Sage Advisory’s Bob Smith on ESG, the rotating US economy and the joys of ‘busting out'

Bob Smith, Sage Advisory

Sage Advisory’s Chief Investment Officer Bob Smith (pictured) is well known for his views on ESG and climate change within investment and commented last week on the SEC’s new approach to enforce ESG standards across the investment industry. 

Assets at Sage have risen to USD16.5 billion, Smith reports, with a wide variety of investment ‘assignments’ in the firm’s core fixed income area, and in liability driven investing, where investors are trying to define benefit plans and lock in gains and funded ratios. “The advance of equity markets has helped to improve defined benefit plan funded status which has allowed plan sponsors to advance their efforts to immunise their liabilities through greater allocations into fixed income from equities. In this way we have benefited from Plan sponsors efforts to prepare their plans for eventual annuitisation and reduce their exposure to these liabilities on the balance sheets,” he says. 

In terms of equities, there is more demand from investment platforms who are just starting to introduce ESG. “What’s attracted them to us are both our ESG optimised equity and fixed income ETF strategies, and our separately managed ESG fixed income strategies,” Smith says. 

“A lot of platforms in the US are still establishing their line ups, if you will,” Smith says.  “with growing investor demand ESG product development is a front burner consideration for many asset managers. This also in reaction to the new Administration’s heightened sensitivities to climate risk and related regulation which has been evident through new demand for more detailed information from companies and asset managers on this subject from the SEC”. 

“Through the appointment of a climate policy Advisor, the Administration will infuse, for the first time ever, into the Commission, this sense of priority about climate risk and ESG metrics in terms of evaluating investment managers and companies themselves on what they reveal and, should reveal about their approach to climate risk management, proxy voting and other stakeholder concerns. This is important information for investors and the general public needs to know.”  

Smith supports the enforcement initiative that the SEC published in March. “At least from an international standpoint they will dig into this idea of preventing greenwashing in tandem with what we have seen in the EU which has provided a good framework that the SEC can grow upon,” he says. 

“If you are going to sell people on the notion of green investing then you had better illustrate and demonstrate green investment in your portfolio. We have reported to our clients our ESG Leaf Score on every security in their portfolios – whether they ask for it or not. I don’t know of many others who do that, but it should be required as you entice investors towards your product you should demonstrate that, and it should be consistent in its application. “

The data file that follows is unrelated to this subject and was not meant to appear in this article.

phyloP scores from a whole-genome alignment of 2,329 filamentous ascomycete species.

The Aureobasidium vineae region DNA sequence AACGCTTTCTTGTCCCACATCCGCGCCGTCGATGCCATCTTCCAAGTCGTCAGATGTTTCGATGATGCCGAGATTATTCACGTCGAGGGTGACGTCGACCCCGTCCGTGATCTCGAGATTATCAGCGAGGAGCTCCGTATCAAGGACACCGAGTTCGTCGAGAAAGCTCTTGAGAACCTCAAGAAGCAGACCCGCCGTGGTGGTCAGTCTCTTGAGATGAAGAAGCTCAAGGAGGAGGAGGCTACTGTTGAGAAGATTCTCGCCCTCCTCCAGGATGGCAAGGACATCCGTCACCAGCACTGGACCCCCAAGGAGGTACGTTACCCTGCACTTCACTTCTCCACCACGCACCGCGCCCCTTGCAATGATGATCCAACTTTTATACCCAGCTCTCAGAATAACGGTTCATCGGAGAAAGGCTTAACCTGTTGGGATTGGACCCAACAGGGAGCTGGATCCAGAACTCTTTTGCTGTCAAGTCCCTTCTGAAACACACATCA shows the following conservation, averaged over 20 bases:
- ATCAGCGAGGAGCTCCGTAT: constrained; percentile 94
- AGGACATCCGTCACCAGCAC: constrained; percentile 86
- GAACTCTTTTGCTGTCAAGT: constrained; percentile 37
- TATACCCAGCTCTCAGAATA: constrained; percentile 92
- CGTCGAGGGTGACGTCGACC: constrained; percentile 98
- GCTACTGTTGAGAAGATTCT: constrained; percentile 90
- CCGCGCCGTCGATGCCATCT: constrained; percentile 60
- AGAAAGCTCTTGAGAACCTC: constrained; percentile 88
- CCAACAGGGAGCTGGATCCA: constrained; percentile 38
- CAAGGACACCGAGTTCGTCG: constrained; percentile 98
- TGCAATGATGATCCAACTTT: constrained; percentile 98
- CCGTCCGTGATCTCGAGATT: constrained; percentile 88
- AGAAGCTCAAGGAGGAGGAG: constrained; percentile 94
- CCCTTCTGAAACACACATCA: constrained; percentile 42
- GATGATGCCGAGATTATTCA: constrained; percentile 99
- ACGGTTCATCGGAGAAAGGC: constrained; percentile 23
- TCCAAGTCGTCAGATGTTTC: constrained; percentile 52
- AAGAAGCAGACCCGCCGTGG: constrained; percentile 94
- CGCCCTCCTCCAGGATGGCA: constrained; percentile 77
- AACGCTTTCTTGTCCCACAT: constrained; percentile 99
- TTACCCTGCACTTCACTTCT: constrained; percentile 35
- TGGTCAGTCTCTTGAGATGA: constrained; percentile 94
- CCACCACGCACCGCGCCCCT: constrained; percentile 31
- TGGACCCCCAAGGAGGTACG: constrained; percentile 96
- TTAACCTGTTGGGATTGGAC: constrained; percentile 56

The top job in investment in the US might well be ESG analyst, Smith says, as they are in short supply in the US.  

“It’s going to be the hot area of regulation and growing investor demand,” he says, noting that so far this year in terms of new ETFs, February saw 11 ETFs registered, 10 of which were ESG integrated.  

He also notes that the trend in actively managed ETFs as opposed to index driven ETFs is picking up as investment managers are applying ESG integration with a more active management orientation. “The performance of ESG ETFs this year has been pretty good across most equity categories compared to the conventional alternatives,” he says. “While the majority of ESG products are performing well but those ESG ETFs with more exposure to electric vehicles, clean tech and clean energy sectors have suffered adverse valuation adjustments over the last 60 to 90 days. These sectors were running hot from a valuation perspective at the end of last year and due for some corrective adjustments.” 

As the pandemic’s effect on society changes, Smith predicts that the rotation from the ‘stay at home’ economy, to ‘busting out’ economy will mean that related recovery stocks will appeal, with airlines, hotels, and retail sectors back on the recovery process, leaving many of the ‘stay at home’ corporate beneficiaries like big tech to lag to a certain degree. 

“What was hot last year is not this year,” he says. He likes hydrogen energy, moving the focus away from fossil fuels. “It’s a very precise area of the market and gaining strength.” 

He also notes that the ‘stay at home’ economy has led to consumer savings being at an all-time high.  

 “Normally when the economy tanks, the consumer is adversely affected and ends up at the bottom of a sharp recession, but this has been less apparent. As a result of this excess savings and the added layer of new stimulus being applied to the economy and consumers there is little doubt among most economist that GDP will go up like a moon shot over the balance of this year.” 

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